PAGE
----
The Pro Referral archives are filled with thousands of great question and answer sessions with industry pros, all of which help clarify home maintenance questions from the common to the bizarre. From time to time we round up the most frequently asked questions and group them into one easy-to-access article.

This time around we’re highlighting common plumbing questions and the great answers by Pro Referral Pros in our “Ask An Expert” archives.

1. Why Is My Toilet Running?

A running toilet that continuously feeds the tank, or even just occasionally refills unexpectedly can be an annoyance, but it doesn’t seem like a big deal… until the water bill shows up. If not addressed quickly, that steady stream of water into the tank adds up fast. I’ve gotten distress calls from homeowners in a panic, wondering why their water bill has gone up by hundreds of dollars, and by far the most frequent culprit is a toilet leak that’s simply been left to run its course.

Luckily, the fix for a running toilet is easy, and well within the ability of most DIY-ers. The first place to look is the handle-flapper connection, which may be corrected with a simple adjustment. Or you may have to replace the fill valve, which is a more complicated solution, but still not overly difficult. This Q&A by Pro Referral Expert Rich Dana is a great overview of the causes and solutions of a running toilet.

“Ah yes, the running toilet that won’t stop. This is a problem that every homeowner runs into eventually! Although it can be easy to ignore or to put off the repair, it really isn’t a good idea to leave it too long.”

Need a pro to repair your toilet? Visit Pro Referral for all your plumbing needs!

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2. Where is this Leak Coming From?

It often starts with a water stain on a ceiling or wall. There’s a leak in your home, and you know you need to fix the problem. The obvious source for the leak would be right on the other side of the wall. But when you look there, there’s no obvious source of water. Before you know it, you’re tearing open walls and swearing up a storm as you try to find the source of the leak.

Water leaks can be infuriating to track down because water will often travel over joists or other structural material, not falling onto ceiling or wall covering until it gets far enough away to confuse the poor contractor trying to track it down. Each leak must be dealt with individually. Unfortunately, this means that there’s no one single method to tracking down a water leak. But as a starting point, this expert response from Chris Deziel shows some of the thought process behind tracking down a leak around a water heater.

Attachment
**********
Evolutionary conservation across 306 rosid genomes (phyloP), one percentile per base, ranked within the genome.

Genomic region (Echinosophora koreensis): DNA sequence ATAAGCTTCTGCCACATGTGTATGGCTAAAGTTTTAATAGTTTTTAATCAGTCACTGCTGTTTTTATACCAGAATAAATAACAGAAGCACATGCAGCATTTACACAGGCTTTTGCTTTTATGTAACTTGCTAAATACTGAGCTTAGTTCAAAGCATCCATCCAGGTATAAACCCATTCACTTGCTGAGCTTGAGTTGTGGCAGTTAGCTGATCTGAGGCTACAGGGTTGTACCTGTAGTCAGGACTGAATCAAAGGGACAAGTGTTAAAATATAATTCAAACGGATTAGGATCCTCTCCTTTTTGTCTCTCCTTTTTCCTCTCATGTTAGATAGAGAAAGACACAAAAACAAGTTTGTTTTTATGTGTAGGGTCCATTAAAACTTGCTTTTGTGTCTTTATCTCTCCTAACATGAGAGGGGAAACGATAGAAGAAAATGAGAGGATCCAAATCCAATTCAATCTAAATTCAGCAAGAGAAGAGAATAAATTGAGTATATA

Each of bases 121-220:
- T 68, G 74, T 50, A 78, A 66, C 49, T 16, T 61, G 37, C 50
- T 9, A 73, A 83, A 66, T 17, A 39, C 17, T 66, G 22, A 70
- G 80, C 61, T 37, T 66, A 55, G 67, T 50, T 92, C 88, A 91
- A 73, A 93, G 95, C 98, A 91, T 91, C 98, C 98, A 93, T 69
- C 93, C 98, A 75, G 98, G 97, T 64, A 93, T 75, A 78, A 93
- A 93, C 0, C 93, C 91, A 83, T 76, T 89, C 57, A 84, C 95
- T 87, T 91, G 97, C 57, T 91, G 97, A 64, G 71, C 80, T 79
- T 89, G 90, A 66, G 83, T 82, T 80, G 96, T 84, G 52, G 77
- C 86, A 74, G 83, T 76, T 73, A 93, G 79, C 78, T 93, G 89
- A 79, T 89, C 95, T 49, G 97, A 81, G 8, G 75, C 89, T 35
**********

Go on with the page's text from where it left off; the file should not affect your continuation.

“The water may be coming from somewhere else. Try to locate the drip and follow the trail of the water back to the point at which it’s seeping out of the pipes.”

Sometimes leaks can be difficult to fix on their own. If you need a pro, visit Pro Referral for help.

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3. Why is the Wall Next to the Shower Deteriorating?

A common area for drywall damage is along the wall next to a shower/tub surround. Water leaking from pipes or splash-out from the shower can cause drywall to bubble and degrade. A little bit of drywall damage is nothing to panic about, but if neglected it might lead to bigger problems down the road.

Pro Referral Expert Andrew Chase walks you through the common steps in dealing with such a situation in this Q&A.

“There is a small chance that only a section of drywall will have to be taken out and replaced, rather than the whole wall, so you may want to have a professional come out to take a look at the problem in person before making any decisions. That way, you’ll have a pretty good idea about what work needs to be done and how much it will cost.”

4. Why is My Water Brown?

It’s easy to take clean water for granted. If you’ve ever opened the tap and seen discolored water come pouring out, you know how disorienting it is when you can’t rely on this basic utility to be safe and clean.

The causes of discolored water can range from the simple and benign (the Fire Department flushing out hydrants) to calamitous (the recent water emergency in Flint, Michigan).

Check out Andrew’s expert answer on this topic for a good overview of some of the more common possibilities.

“If this is an issue with rust in the pipes, then you may have to have the pipes replaced. This is really only the case if you have galvanized steel pipes in your home. If you have copper pipes, then the water would be more of a bluish-green from corrosion, and if you have PEX or PVC then there wouldn’t be any rust at all.”

5. How Long Does a Hot Water Heater Last?

Most water heaters have about a fifteen year lifespan. Naturally there’s some variety, and your water heater may have a shorter or longer working life.

The best tip for extending the life of a traditional tank water heater is to flush out the tank once every year or so. Sediments from the water build up in the tank over time, and can interfere with the heater’s efficiency and the amount of hot water available at any time. Whether your heater is gas or electric, it will have a hose bib near its base. Set the heater to its ‘vacation’ setting. Turn off the cold water supply to the tank, and open up the hot water on one or two faucets elsewhere in the house. Then simply hook up a hose to the bib, run it to your floor drain or somewhere else that the water can drain to safely, and run the tank out.